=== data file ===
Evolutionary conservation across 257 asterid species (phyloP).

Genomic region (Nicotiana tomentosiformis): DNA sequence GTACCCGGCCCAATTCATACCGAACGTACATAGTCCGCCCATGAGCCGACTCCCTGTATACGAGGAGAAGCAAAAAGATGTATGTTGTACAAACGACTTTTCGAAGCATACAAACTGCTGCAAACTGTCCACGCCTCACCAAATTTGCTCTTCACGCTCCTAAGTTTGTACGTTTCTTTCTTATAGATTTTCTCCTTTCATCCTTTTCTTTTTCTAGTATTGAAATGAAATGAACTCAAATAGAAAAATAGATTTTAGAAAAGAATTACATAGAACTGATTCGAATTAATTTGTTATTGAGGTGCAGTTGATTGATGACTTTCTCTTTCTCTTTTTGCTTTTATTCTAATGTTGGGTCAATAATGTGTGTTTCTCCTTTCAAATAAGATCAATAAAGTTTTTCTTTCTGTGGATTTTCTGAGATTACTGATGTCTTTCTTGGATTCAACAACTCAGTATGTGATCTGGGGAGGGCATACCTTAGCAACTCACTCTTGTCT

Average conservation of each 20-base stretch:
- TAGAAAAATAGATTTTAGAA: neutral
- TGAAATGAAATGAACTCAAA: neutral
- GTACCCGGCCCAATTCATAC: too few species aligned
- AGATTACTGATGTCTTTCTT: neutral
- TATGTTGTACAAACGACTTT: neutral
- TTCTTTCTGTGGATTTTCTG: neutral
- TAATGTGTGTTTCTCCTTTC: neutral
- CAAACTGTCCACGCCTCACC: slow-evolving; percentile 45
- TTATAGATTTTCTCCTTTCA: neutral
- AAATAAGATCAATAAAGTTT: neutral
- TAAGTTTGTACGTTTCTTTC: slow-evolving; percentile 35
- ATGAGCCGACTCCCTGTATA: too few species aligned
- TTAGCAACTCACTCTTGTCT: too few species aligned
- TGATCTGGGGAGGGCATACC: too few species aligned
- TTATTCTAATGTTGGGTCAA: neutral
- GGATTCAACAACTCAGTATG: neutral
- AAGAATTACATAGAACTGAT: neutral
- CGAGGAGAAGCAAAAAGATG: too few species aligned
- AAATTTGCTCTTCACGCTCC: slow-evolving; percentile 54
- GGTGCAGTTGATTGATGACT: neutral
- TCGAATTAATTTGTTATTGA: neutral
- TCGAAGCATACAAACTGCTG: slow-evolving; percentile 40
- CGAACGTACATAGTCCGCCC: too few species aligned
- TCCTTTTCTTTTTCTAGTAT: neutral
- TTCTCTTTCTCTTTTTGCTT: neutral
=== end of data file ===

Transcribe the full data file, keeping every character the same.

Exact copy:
Evolutionary conservation across 257 asterid species (phyloP).

Genomic region (Nicotiana tomentosiformis): DNA sequence GTACCCGGCCCAATTCATACCGAACGTACATAGTCCGCCCATGAGCCGACTCCCTGTATACGAGGAGAAGCAAAAAGATGTATGTTGTACAAACGACTTTTCGAAGCATACAAACTGCTGCAAACTGTCCACGCCTCACCAAATTTGCTCTTCACGCTCCTAAGTTTGTACGTTTCTTTCTTATAGATTTTCTCCTTTCATCCTTTTCTTTTTCTAGTATTGAAATGAAATGAACTCAAATAGAAAAATAGATTTTAGAAAAGAATTACATAGAACTGATTCGAATTAATTTGTTATTGAGGTGCAGTTGATTGATGACTTTCTCTTTCTCTTTTTGCTTTTATTCTAATGTTGGGTCAATAATGTGTGTTTCTCCTTTCAAATAAGATCAATAAAGTTTTTCTTTCTGTGGATTTTCTGAGATTACTGATGTCTTTCTTGGATTCAACAACTCAGTATGTGATCTGGGGAGGGCATACCTTAGCAACTCACTCTTGTCT

Average conservation of each 20-base stretch:
- TAGAAAAATAGATTTTAGAA: neutral
- TGAAATGAAATGAACTCAAA: neutral
- GTACCCGGCCCAATTCATAC: too few species aligned
- AGATTACTGATGTCTTTCTT: neutral
- TATGTTGTACAAACGACTTT: neutral
- TTCTTTCTGTGGATTTTCTG: neutral
- TAATGTGTGTTTCTCCTTTC: neutral
- CAAACTGTCCACGCCTCACC: slow-evolving; percentile 45
- TTATAGATTTTCTCCTTTCA: neutral
- AAATAAGATCAATAAAGTTT: neutral
- TAAGTTTGTACGTTTCTTTC: slow-evolving; percentile 35
- ATGAGCCGACTCCCTGTATA: too few species aligned
- TTAGCAACTCACTCTTGTCT: too few species aligned
- TGATCTGGGGAGGGCATACC: too few species aligned
- TTATTCTAATGTTGGGTCAA: neutral
- GGATTCAACAACTCAGTATG: neutral
- AAGAATTACATAGAACTGAT: neutral
- CGAGGAGAAGCAAAAAGATG: too few species aligned
- AAATTTGCTCTTCACGCTCC: slow-evolving; percentile 54
- GGTGCAGTTGATTGATGACT: neutral
- TCGAATTAATTTGTTATTGA: neutral
- TCGAAGCATACAAACTGCTG: slow-evolving; percentile 40
- CGAACGTACATAGTCCGCCC: too few species aligned
- TCCTTTTCTTTTTCTAGTAT: neutral
- TTCTCTTTCTCTTTTTGCTT: neutral